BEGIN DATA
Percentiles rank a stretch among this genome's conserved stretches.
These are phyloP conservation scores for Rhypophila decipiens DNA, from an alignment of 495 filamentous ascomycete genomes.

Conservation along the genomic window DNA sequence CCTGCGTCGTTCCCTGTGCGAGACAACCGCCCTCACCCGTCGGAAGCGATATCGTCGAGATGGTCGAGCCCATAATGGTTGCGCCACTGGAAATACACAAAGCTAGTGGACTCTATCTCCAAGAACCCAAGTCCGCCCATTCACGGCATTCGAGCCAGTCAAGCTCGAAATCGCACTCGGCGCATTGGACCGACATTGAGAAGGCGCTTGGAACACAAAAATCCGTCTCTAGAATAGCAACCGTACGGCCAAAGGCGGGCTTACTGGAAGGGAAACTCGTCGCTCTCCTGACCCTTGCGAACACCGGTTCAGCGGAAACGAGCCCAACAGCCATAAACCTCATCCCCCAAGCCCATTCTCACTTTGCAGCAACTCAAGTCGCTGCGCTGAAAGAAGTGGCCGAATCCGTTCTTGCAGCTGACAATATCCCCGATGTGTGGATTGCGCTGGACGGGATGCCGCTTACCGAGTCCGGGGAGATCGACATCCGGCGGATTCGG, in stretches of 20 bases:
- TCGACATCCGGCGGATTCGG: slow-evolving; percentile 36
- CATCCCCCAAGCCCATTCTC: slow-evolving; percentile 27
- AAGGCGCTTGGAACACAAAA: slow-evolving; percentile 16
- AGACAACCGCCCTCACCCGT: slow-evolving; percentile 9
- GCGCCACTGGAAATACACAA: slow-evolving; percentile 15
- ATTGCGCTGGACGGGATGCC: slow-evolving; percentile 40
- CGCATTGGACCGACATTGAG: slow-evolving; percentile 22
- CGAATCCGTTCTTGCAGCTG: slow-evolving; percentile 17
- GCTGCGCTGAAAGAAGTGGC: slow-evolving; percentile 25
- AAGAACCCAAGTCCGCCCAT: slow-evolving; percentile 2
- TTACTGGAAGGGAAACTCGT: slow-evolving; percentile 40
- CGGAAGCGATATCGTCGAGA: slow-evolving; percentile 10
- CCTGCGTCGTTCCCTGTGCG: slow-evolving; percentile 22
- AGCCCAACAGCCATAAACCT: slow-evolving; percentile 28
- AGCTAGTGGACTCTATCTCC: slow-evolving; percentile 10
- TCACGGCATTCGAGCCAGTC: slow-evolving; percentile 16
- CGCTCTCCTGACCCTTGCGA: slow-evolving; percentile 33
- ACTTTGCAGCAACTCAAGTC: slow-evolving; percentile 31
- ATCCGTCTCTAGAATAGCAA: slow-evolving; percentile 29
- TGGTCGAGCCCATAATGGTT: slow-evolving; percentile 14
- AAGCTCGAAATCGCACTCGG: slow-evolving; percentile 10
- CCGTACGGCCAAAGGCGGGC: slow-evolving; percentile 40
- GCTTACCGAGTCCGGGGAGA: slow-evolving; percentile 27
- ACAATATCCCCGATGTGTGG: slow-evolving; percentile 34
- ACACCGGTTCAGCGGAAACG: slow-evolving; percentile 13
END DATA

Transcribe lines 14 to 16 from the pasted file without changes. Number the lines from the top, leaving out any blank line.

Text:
- TTACTGGAAGGGAAACTCGT: slow-evolving; percentile 40
- CGGAAGCGATATCGTCGAGA: slow-evolving; percentile 10
- CCTGCGTCGTTCCCTGTGCG: slow-evolving; percentile 22